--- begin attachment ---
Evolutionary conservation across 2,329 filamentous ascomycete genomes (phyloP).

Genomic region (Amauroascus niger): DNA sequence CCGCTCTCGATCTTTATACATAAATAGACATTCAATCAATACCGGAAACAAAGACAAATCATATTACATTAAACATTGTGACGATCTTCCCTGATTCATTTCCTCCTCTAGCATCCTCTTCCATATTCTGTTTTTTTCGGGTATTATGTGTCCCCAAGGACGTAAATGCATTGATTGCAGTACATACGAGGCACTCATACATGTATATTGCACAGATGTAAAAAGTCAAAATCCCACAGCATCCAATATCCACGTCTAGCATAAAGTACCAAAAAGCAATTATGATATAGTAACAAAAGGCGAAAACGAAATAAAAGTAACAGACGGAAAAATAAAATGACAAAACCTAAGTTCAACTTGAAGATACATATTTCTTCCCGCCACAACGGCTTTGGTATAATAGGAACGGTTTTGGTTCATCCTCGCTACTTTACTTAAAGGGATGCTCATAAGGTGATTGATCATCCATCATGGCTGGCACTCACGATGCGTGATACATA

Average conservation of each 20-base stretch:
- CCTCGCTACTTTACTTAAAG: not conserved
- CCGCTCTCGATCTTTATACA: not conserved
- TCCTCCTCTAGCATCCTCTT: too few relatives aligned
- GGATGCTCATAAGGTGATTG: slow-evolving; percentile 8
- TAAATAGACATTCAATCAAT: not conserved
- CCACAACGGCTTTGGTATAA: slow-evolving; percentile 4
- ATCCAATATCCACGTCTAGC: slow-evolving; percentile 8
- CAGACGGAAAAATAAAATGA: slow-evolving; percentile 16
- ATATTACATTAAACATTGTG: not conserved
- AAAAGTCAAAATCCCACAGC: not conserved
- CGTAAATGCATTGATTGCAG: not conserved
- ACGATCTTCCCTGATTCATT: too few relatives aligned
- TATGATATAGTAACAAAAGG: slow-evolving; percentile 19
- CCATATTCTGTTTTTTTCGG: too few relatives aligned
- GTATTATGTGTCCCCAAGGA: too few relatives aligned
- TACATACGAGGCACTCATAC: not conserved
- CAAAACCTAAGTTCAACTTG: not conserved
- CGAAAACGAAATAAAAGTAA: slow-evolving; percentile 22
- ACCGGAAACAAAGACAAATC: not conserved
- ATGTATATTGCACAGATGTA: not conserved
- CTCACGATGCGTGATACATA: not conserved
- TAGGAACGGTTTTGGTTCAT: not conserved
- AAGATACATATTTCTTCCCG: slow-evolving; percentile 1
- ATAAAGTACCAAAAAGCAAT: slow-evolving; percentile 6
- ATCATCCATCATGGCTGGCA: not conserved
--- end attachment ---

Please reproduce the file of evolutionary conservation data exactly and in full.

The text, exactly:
Evolutionary conservation across 2,329 filamentous ascomycete genomes (phyloP).

Genomic region (Amauroascus niger): DNA sequence CCGCTCTCGATCTTTATACATAAATAGACATTCAATCAATACCGGAAACAAAGACAAATCATATTACATTAAACATTGTGACGATCTTCCCTGATTCATTTCCTCCTCTAGCATCCTCTTCCATATTCTGTTTTTTTCGGGTATTATGTGTCCCCAAGGACGTAAATGCATTGATTGCAGTACATACGAGGCACTCATACATGTATATTGCACAGATGTAAAAAGTCAAAATCCCACAGCATCCAATATCCACGTCTAGCATAAAGTACCAAAAAGCAATTATGATATAGTAACAAAAGGCGAAAACGAAATAAAAGTAACAGACGGAAAAATAAAATGACAAAACCTAAGTTCAACTTGAAGATACATATTTCTTCCCGCCACAACGGCTTTGGTATAATAGGAACGGTTTTGGTTCATCCTCGCTACTTTACTTAAAGGGATGCTCATAAGGTGATTGATCATCCATCATGGCTGGCACTCACGATGCGTGATACATA

Average conservation of each 20-base stretch:
- CCTCGCTACTTTACTTAAAG: not conserved
- CCGCTCTCGATCTTTATACA: not conserved
- TCCTCCTCTAGCATCCTCTT: too few relatives aligned
- GGATGCTCATAAGGTGATTG: slow-evolving; percentile 8
- TAAATAGACATTCAATCAAT: not conserved
- CCACAACGGCTTTGGTATAA: slow-evolving; percentile 4
- ATCCAATATCCACGTCTAGC: slow-evolving; percentile 8
- CAGACGGAAAAATAAAATGA: slow-evolving; percentile 16
- ATATTACATTAAACATTGTG: not conserved
- AAAAGTCAAAATCCCACAGC: not conserved
- CGTAAATGCATTGATTGCAG: not conserved
- ACGATCTTCCCTGATTCATT: too few relatives aligned
- TATGATATAGTAACAAAAGG: slow-evolving; percentile 19
- CCATATTCTGTTTTTTTCGG: too few relatives aligned
- GTATTATGTGTCCCCAAGGA: too few relatives aligned
- TACATACGAGGCACTCATAC: not conserved
- CAAAACCTAAGTTCAACTTG: not conserved
- CGAAAACGAAATAAAAGTAA: slow-evolving; percentile 22
- ACCGGAAACAAAGACAAATC: not conserved
- ATGTATATTGCACAGATGTA: not conserved
- CTCACGATGCGTGATACATA: not conserved
- TAGGAACGGTTTTGGTTCAT: not conserved
- AAGATACATATTTCTTCCCG: slow-evolving; percentile 1
- ATAAAGTACCAAAAAGCAAT: slow-evolving; percentile 6
- ATCATCCATCATGGCTGGCA: not conserved